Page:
How Does Genesis Water Technologies Solve Problems of UF Water Purification to Optimize this Process?

UF water purification

In one of our previous articles on ultrafiltration, we had talked about some of the common problems associated with UF water purification. Some of these issues are avoidable and others can be mitigated with proper systems management. Knowing how to deal with such problems is key to optimizing a membrane filtration process. When designing ultrafiltration systems, it is imperative to keep these issues in mind so that they are dealt with beforehand to avoid any substantial O&M costs. However, they can also be dealt with as they happen whether or not appropriate measures are in place.

Addressing potential issues before they happen is something Genesis Water Technologies, Inc. prides itself in. With our years of prior experience designing, engineering, and working with UF water purification, we know how to minimize the occurrence of these common problems. This includes, knowing what indicators to look for to identify these issues, and how to address these common problems before they happen.

In this article, we will look at some of the more common issues of ultrafiltration systems and how GWT identifies and handles them to keep these units running optimally for our commercial, industrial and municipal clients.

The Problems:

Membrane Fouling

The term membrane fouling refers to a buildup of biological matter, solids, or scale on the membrane and within its pores. It is understood, that particulate matter will adhere to a grow on the membrane due to the nature of the process. However, if developed in excess, fouling leads to decreased membrane flux, and an increased pressure difference across the membrane. This fouling process can also cause lower permeate flow rates and increased energy use from over utilized pumps.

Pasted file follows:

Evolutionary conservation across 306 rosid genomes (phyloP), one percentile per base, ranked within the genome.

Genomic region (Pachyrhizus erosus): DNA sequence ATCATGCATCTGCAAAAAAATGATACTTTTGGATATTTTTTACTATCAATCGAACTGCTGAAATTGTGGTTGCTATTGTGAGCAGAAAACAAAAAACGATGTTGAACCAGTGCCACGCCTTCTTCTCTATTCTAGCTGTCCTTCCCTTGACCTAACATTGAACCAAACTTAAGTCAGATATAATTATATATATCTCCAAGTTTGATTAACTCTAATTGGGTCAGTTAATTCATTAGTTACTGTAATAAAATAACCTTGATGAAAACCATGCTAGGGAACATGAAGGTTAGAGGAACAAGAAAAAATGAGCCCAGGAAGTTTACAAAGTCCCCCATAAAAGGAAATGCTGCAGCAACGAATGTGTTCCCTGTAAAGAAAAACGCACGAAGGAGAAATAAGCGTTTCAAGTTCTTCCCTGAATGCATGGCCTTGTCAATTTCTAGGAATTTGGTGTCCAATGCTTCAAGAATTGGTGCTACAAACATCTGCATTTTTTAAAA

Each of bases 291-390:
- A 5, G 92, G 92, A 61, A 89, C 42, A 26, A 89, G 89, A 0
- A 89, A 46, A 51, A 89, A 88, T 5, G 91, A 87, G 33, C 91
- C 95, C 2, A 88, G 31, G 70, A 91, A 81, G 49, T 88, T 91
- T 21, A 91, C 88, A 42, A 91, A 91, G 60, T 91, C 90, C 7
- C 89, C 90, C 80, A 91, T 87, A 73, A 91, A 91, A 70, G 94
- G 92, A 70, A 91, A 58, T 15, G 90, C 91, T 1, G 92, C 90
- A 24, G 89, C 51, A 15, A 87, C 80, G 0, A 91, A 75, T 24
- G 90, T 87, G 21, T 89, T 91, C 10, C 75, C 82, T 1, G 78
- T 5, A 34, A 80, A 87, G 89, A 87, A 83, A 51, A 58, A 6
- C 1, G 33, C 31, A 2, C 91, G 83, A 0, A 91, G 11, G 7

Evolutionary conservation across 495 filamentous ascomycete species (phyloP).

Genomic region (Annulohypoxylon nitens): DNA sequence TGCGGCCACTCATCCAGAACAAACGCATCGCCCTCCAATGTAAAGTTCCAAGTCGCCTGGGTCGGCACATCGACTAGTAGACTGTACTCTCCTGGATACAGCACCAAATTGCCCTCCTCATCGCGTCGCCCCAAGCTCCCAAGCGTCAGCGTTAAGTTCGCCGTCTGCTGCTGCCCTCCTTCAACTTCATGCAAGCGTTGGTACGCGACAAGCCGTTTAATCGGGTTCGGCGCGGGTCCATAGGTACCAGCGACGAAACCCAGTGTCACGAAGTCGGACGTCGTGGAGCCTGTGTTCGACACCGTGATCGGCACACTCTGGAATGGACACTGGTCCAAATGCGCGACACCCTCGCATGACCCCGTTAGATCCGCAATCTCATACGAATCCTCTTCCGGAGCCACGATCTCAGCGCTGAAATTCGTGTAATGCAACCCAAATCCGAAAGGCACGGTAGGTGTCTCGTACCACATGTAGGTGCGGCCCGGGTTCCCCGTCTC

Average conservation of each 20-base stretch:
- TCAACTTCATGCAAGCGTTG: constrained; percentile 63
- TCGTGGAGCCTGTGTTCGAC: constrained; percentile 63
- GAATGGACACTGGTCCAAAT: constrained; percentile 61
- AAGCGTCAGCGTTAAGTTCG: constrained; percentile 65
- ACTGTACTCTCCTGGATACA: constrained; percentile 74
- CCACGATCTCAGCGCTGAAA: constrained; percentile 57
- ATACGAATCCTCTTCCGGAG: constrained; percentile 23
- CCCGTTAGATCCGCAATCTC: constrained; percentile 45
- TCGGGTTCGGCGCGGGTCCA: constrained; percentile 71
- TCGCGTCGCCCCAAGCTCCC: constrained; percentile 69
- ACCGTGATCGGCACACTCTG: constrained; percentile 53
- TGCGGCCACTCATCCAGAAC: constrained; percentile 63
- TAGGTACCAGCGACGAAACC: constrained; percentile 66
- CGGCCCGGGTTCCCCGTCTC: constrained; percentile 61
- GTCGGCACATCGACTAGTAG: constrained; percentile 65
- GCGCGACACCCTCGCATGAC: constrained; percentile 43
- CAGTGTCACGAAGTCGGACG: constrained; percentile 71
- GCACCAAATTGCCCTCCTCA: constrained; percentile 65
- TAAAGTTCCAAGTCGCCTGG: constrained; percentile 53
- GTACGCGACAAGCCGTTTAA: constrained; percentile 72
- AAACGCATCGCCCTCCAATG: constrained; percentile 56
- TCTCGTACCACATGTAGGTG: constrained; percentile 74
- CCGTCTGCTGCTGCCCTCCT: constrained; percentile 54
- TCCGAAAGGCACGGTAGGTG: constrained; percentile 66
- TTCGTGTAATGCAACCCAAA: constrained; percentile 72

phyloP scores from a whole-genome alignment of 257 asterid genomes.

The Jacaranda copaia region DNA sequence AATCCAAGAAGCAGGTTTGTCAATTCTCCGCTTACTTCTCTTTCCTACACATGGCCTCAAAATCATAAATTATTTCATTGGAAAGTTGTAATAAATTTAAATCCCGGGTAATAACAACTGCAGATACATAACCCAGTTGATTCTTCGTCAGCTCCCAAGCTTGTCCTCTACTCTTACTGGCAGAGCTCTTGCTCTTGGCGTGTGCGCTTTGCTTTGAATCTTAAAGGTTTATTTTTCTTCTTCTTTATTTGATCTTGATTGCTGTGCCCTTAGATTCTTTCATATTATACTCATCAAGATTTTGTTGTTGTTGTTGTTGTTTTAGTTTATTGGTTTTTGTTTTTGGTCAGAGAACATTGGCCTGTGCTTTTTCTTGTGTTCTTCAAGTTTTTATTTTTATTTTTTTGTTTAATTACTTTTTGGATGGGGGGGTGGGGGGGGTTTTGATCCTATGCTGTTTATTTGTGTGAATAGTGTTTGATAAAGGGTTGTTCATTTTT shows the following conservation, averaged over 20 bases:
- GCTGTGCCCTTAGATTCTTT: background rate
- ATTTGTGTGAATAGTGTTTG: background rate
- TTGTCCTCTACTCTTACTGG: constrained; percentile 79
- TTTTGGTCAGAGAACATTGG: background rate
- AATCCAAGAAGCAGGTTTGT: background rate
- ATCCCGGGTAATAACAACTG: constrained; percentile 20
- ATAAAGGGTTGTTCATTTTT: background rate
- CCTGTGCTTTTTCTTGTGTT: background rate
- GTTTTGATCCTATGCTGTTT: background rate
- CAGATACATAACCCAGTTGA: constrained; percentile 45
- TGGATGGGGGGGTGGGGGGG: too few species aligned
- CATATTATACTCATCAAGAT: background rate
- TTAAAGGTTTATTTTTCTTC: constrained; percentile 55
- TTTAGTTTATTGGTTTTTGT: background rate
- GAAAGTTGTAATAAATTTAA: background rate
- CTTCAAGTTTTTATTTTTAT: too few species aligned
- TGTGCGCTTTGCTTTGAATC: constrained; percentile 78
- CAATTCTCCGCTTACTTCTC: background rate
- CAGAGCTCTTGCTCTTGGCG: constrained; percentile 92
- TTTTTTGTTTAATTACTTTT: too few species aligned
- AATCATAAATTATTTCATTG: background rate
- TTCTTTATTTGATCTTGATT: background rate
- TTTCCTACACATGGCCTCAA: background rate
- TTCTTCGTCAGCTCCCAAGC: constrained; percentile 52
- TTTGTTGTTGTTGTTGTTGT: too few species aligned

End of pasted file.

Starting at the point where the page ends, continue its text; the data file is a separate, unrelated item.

Waste Stream Disposal

In membrane separation systems, up to 15 % of the feed water volume ends up as a secondary waste stream. This filtrate water contains the concentrated collective of the retained pollutants from the process. Due to the fact, UF water purification is a physical process, no chemical additives contribute to the composition of the wastewater stream. The issue presents itself when the system user must decide what to do with the secondary waste. Not all cases can be solved by simply discharging it, if it contains harmful contaminants.

Permeate Contamination

UF water purification systems efficiency is determined in part by the consistent quality of the permeate water. However, on occasion a facility may experience a decrease in that quality with contaminants found in the permeate. It fact, it may even reach a level that is unacceptable in the scope of the system design and treated water quality regulations. This contamination can happen when a membrane is torn or damaged in such as way to allow larger particulate matter to leak into the permeate stream.

Identifying the Problems at Hand:

The effects of these kinds of issues aren’t so obvious as a smoking engine, therefore, careful monitoring of operational parameters and particulate is strongly recommended..

There are a few key performance indicators in UF water purification systems, that can provide warnings to an operator in the event a problem may be occurring, namely fouling and permeate contamination: